Had that been GameStop’s peak, the stock would have remained obscure and there would have been no film. During January 2021, though, the stock’s price grew 25-fold (!). The business that once sold for 4% of its annual revenue reached a price/sales ratio of 500%. In contrast, fellow retailer Best Buy BBY traded at 60% of revenue, although it was more profitable and carried less debt.
The point at which GameStop went from being credibly valued to irrationally priced arrived on one of two possible dates, depending upon one’s perspective. On Jan. 13 GameStop sold at $5.11, barely up from New Year’s Day. It promptly doubled, in response to the weekend’s news that the company had hired three board directors affiliated with the e-commerce firm Chewy CHWY.
For me, that was when GameStop crossed the Rubicon. By the morning of Jan. 14, the stock had risen 1,000% over the previous six months. Too much, too fast—especially as investors incorrectly assumed that adding directors from an Internet-based firm would speed GameStop along that path. (Not so far, it hasn’t.)
But even those of a more generous mindset would grant that the stock overstepped its boundary the following week, when it doubled by Tuesday, then more than doubled on Wednesday.
Who Was Long?
GameStop’s abrupt gain did partially owe to the short squeeze on hedge funds that is portrayed in Dumb Money. However, as GameStop’s trading volume in January was 21 times above its December rate, another explanation must be considered: The stock skyrocketed simply because so many people bought it.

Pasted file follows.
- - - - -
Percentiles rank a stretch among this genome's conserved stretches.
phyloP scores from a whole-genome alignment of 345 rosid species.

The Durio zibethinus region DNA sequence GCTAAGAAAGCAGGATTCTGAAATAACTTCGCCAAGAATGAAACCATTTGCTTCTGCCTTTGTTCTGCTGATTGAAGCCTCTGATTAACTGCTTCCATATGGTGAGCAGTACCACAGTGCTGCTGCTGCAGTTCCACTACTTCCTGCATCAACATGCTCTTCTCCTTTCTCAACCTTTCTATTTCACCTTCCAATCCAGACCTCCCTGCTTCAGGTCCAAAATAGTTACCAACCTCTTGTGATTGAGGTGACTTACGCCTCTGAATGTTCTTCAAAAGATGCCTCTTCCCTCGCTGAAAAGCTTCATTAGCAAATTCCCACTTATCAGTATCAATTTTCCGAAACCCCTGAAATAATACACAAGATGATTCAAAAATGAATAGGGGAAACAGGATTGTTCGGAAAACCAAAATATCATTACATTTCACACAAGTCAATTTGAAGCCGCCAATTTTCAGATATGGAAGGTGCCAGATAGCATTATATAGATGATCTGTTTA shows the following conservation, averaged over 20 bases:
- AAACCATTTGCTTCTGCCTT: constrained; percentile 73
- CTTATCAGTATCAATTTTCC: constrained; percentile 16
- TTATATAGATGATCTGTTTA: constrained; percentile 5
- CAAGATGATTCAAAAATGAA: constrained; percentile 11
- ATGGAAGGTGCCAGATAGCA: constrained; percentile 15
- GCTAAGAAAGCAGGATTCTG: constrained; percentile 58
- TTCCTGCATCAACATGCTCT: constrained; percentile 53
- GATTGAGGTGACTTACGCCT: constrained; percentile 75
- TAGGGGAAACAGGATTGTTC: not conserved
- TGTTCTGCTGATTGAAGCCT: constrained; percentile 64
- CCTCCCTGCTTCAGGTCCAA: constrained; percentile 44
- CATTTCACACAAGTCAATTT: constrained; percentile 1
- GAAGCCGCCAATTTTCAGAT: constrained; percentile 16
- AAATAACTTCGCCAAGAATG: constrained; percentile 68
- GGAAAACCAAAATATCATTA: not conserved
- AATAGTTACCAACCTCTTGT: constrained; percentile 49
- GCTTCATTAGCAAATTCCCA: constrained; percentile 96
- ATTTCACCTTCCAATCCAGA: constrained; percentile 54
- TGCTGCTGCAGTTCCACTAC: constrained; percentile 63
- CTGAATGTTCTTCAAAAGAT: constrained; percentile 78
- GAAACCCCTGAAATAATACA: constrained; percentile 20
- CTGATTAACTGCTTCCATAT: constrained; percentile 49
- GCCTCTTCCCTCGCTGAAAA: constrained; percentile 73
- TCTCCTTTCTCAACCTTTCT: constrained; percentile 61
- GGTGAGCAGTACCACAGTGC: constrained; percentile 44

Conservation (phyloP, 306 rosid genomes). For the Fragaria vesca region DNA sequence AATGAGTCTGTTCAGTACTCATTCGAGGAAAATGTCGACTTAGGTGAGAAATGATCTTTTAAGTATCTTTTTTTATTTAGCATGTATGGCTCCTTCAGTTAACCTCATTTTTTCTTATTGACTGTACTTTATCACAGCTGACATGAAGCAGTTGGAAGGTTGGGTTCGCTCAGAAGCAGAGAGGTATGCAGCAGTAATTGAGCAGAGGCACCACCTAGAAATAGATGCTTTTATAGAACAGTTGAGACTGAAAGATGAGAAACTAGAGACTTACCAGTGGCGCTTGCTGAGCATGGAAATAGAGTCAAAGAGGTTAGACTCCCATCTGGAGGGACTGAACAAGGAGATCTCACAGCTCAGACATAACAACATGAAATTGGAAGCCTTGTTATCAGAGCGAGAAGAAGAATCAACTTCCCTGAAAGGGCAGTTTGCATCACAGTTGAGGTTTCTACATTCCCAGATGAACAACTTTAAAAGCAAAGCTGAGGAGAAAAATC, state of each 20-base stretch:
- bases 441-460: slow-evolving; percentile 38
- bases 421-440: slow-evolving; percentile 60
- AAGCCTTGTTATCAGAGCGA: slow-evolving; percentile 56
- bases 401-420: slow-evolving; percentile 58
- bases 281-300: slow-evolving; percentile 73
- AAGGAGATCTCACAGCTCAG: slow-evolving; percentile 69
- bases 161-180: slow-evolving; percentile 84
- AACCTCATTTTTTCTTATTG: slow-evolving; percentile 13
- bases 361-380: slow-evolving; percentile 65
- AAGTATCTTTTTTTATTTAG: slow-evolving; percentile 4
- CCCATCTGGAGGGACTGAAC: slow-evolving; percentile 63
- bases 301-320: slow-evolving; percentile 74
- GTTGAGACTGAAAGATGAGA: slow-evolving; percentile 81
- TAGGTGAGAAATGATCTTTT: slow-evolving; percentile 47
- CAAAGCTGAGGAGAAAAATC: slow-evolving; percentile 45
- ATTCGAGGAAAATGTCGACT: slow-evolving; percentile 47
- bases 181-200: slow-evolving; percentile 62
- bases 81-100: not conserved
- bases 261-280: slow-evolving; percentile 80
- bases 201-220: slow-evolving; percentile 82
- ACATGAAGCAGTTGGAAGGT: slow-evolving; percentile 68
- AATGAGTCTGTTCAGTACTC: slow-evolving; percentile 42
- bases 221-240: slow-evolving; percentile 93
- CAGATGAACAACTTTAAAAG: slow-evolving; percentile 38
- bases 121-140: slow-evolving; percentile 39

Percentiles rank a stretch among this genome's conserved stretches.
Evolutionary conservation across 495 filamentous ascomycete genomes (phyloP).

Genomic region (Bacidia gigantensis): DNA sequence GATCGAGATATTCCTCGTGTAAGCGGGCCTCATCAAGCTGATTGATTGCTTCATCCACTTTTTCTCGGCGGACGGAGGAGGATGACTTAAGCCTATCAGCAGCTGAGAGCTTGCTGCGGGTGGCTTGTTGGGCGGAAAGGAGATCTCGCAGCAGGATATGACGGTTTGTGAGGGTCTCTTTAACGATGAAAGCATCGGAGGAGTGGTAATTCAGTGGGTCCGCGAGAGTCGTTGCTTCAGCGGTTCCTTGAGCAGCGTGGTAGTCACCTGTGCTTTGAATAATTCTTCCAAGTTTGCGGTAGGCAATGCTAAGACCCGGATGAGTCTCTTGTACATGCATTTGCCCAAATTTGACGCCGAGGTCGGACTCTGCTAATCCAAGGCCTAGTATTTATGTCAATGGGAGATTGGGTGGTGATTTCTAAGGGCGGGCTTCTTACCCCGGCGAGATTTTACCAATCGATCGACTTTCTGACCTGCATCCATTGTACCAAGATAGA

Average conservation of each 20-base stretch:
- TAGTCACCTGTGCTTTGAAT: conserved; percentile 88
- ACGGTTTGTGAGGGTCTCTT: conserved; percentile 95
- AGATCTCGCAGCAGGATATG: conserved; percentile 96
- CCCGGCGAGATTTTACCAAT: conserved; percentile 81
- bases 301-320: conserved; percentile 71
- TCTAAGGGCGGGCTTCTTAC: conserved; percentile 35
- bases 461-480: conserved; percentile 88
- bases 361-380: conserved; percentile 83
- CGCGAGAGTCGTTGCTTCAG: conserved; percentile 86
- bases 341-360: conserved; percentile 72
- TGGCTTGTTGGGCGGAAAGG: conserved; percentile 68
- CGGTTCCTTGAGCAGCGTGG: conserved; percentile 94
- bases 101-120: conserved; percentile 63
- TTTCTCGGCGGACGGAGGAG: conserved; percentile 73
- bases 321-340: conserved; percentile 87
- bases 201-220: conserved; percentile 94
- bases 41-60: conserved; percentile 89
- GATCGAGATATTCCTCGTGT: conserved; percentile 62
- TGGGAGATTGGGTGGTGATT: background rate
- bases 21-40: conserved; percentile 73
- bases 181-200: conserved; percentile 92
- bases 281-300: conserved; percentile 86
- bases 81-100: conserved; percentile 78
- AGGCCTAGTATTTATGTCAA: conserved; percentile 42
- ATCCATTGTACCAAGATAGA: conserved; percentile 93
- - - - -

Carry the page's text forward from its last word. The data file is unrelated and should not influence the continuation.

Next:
That was the SEC’s conclusion after months of studying the topic. Its October 2021 report dryly noted that the trades made by shorts who were covering their positions were but a “small fraction of the overall trading volume.” Without doubt, the squeeze on hedge funds depicted in Dumb Money did occur. But of greater importance was the behavior of the long investors. Powerfully albeit briefly, they trampled all that lay in their path.
By then, Wall Street had joined the party. As detailed by this article from The Wall Street Journal, several institutional giants, including former bond king Bill Gross, joined retail investors in buying GameStop during January’s feeding frenzy. Unlike many everyday buyers, though, the professionals had no intention of staying. They were there strictly to buy high, and then almost immediately to sell higher.
The conventional view of the GameStop saga, largely echoed by Dumb Money, is that the good temporarily defeated the wicked, by turning the latter’s tactic of market manipulation against itself. I view it differently. I see morality as immaterial. GameStop was an initially sound investment that gradually became fully valued, and then hugely overpriced. At that point, anybody who owned the stock was a speculator. Some profited from that gamble, some did not. None of them should be called “investors.”
The opinions expressed here are the author’s. Morningstar values diversity of thought and publishes a broad range of viewpoints.
The author or authors do not own shares in any securities mentioned in this article. Find out about Morningstar’s editorial policies.